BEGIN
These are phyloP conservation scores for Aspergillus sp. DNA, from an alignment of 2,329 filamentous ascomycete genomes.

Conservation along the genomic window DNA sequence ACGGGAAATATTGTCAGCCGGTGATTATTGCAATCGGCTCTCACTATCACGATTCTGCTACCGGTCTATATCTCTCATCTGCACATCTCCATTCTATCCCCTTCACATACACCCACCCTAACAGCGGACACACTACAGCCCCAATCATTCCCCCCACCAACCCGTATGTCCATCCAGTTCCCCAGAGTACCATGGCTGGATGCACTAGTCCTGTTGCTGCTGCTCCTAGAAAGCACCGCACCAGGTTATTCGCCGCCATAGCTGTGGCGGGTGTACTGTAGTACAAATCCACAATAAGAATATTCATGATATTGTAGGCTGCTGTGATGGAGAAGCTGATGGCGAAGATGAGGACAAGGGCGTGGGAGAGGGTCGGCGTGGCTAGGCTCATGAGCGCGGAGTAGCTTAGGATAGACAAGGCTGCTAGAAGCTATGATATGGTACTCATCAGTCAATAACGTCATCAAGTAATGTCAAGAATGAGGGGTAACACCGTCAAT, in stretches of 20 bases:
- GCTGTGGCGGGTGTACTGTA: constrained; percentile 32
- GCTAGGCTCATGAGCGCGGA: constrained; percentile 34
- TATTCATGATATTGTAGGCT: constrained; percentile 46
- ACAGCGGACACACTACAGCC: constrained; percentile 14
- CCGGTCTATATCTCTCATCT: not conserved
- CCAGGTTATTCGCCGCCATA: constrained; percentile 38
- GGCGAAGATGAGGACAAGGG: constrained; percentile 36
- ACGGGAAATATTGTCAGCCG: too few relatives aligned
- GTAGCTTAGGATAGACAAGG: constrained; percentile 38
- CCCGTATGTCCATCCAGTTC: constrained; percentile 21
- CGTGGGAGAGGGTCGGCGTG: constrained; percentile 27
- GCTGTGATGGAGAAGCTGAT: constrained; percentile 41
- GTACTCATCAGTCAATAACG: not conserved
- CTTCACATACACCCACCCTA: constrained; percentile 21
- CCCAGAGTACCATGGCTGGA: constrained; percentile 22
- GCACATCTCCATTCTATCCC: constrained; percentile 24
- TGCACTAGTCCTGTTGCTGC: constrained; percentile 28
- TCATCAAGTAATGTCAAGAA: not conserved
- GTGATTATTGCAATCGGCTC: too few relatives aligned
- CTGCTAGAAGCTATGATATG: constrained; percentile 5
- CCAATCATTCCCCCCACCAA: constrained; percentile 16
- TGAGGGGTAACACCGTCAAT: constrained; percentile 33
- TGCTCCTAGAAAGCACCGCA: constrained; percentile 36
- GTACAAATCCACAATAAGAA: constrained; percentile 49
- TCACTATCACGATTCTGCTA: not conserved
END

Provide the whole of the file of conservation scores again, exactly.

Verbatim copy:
These are phyloP conservation scores for Aspergillus sp. DNA, from an alignment of 2,329 filamentous ascomycete genomes.

Conservation along the genomic window DNA sequence ACGGGAAATATTGTCAGCCGGTGATTATTGCAATCGGCTCTCACTATCACGATTCTGCTACCGGTCTATATCTCTCATCTGCACATCTCCATTCTATCCCCTTCACATACACCCACCCTAACAGCGGACACACTACAGCCCCAATCATTCCCCCCACCAACCCGTATGTCCATCCAGTTCCCCAGAGTACCATGGCTGGATGCACTAGTCCTGTTGCTGCTGCTCCTAGAAAGCACCGCACCAGGTTATTCGCCGCCATAGCTGTGGCGGGTGTACTGTAGTACAAATCCACAATAAGAATATTCATGATATTGTAGGCTGCTGTGATGGAGAAGCTGATGGCGAAGATGAGGACAAGGGCGTGGGAGAGGGTCGGCGTGGCTAGGCTCATGAGCGCGGAGTAGCTTAGGATAGACAAGGCTGCTAGAAGCTATGATATGGTACTCATCAGTCAATAACGTCATCAAGTAATGTCAAGAATGAGGGGTAACACCGTCAAT, in stretches of 20 bases:
- GCTGTGGCGGGTGTACTGTA: constrained; percentile 32
- GCTAGGCTCATGAGCGCGGA: constrained; percentile 34
- TATTCATGATATTGTAGGCT: constrained; percentile 46
- ACAGCGGACACACTACAGCC: constrained; percentile 14
- CCGGTCTATATCTCTCATCT: not conserved
- CCAGGTTATTCGCCGCCATA: constrained; percentile 38
- GGCGAAGATGAGGACAAGGG: constrained; percentile 36
- ACGGGAAATATTGTCAGCCG: too few relatives aligned
- GTAGCTTAGGATAGACAAGG: constrained; percentile 38
- CCCGTATGTCCATCCAGTTC: constrained; percentile 21
- CGTGGGAGAGGGTCGGCGTG: constrained; percentile 27
- GCTGTGATGGAGAAGCTGAT: constrained; percentile 41
- GTACTCATCAGTCAATAACG: not conserved
- CTTCACATACACCCACCCTA: constrained; percentile 21
- CCCAGAGTACCATGGCTGGA: constrained; percentile 22
- GCACATCTCCATTCTATCCC: constrained; percentile 24
- TGCACTAGTCCTGTTGCTGC: constrained; percentile 28
- TCATCAAGTAATGTCAAGAA: not conserved
- GTGATTATTGCAATCGGCTC: too few relatives aligned
- CTGCTAGAAGCTATGATATG: constrained; percentile 5
- CCAATCATTCCCCCCACCAA: constrained; percentile 16
- TGAGGGGTAACACCGTCAAT: constrained; percentile 33
- TGCTCCTAGAAAGCACCGCA: constrained; percentile 36
- GTACAAATCCACAATAAGAA: constrained; percentile 49
- TCACTATCACGATTCTGCTA: not conserved